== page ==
states that P2PSIP protocols cannot modify baseline SIP behavior
       or create a new or similar protocol for session establishment.
   4.  Peer protocols should define one base P2P algorithm but be
       designed for pluggable P2P algorithms to be interchanged.
   5.  Peer protocols should provide security mechanisms that
       authenticate data being stored in the overlay, allow clients to
       establish authenticated signaling dialogs through untrusted
       relays, and possibly address privacy issues of peers storing data
       or routing requests for other peers in the system.
   6.  The charter states that the scope of the working group is to
       create P2P SIP protocols and explicitly forbids (first thing
       excluded on the charter) creating a more general distributed
       lookup for use with applications other than SIP.


3.  Why SIP should be used

   Fundamentally, the DHT overlay used in P2PSIP is a distributed
   registrar.  In this sense, queries that would generally be sent to a



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   conventional registrar are now performed within the DHT.  Similarly,
   once the target resource has been located, further communication
   proceeds directly between the UAs (or designated adapter peers) as
   with conventional SIP communications.  We see no reason that any
   messages used to register, locate, or communicate with other users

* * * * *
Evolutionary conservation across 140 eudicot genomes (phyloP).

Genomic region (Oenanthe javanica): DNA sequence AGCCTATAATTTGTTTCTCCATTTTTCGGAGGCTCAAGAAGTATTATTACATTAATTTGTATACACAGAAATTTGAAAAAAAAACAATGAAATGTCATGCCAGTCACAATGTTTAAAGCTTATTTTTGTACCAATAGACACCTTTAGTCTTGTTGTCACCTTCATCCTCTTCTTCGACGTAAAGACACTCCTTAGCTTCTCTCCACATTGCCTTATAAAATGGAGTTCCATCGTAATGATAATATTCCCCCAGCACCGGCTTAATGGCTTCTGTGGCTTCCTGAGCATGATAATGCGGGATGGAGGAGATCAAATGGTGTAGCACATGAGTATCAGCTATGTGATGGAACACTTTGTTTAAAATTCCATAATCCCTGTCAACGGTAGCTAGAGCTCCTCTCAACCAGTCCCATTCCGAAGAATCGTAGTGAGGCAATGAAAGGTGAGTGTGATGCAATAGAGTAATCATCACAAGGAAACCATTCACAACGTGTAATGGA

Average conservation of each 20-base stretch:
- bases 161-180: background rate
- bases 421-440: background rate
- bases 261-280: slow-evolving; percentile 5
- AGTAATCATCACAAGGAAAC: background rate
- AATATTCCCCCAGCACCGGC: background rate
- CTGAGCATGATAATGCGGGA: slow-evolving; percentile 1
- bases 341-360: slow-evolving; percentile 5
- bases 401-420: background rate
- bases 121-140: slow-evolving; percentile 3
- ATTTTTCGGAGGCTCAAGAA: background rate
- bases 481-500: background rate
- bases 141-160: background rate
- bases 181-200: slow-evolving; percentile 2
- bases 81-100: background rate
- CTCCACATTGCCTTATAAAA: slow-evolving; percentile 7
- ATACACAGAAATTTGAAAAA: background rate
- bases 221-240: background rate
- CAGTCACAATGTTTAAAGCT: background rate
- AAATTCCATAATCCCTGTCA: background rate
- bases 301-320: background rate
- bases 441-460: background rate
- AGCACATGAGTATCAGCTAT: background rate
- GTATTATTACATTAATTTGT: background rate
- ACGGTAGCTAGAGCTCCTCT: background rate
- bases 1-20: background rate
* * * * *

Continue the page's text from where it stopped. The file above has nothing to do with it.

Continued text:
should be implemented in P2PSIP by anything other than SIP.

   The second class of messages that must be exchanged in a P2PSIP
   overlay is inter-peer communication.  These messages are used to
   join, leave, and maintain the overlay; transfer registrations between
   peers; and to route SIP messages between endpoints to establish
   communication.  We see three reasons to use SIP for these messages:

   o  Joining and maintaining the overlay primarily consists of
      establishing the connections for each peer's routing table that
      form the topology of the overlay.  These connections form long-
      lived sessions over which the peers exchange information and route
      requests.  As such, these sessions are appropriately established
      using SIP, the Session Initiation Protocol.
   o  As the registrations stored are intended for use by SIP, they must
      be stored in a SIP format, and using SIP to exchange and refresh
      them seems natural.
   o  The overlay is needed to route messages between endpoints for NAT
      traversal.  Because the messages between P2PSIP endpoints will be
      SIP messages, routing them using SIP and leveraging the routing
      capabilities already built into SIP makes sense.

   NAT traversal must work for both inter-peer traffic and end-to-end
   session establishment traffic.  If routing behavior is needed for
   relay anyway, it is a clear win to have both DHT messages and the
   session establishment messages get routed by the peers -- INVITEs
   between Alice and Bob get routed by the same peers that pass DHT SIP
   messages.  The NAT traversal problem needs only be solved once if
   routing of DHT and session establishment messages are both SIP and
   the solution can leverage existing NAT traversal solutions proposed
   for conventional SIP.

3.1.  Proposed SIP uses

   Two of the ways in which SIP can be used to encode P2PSIP Peer
   Protocols are to 1) use newly defined headers for SIP messages to
   pass DHT information and 2) embed the DHT information in the body of
   the SIP messages.  In either case, the work already done in the areas
   of NAT traversal, security, etc. are leveraged by the peer protocols
   using SIP as the syntax.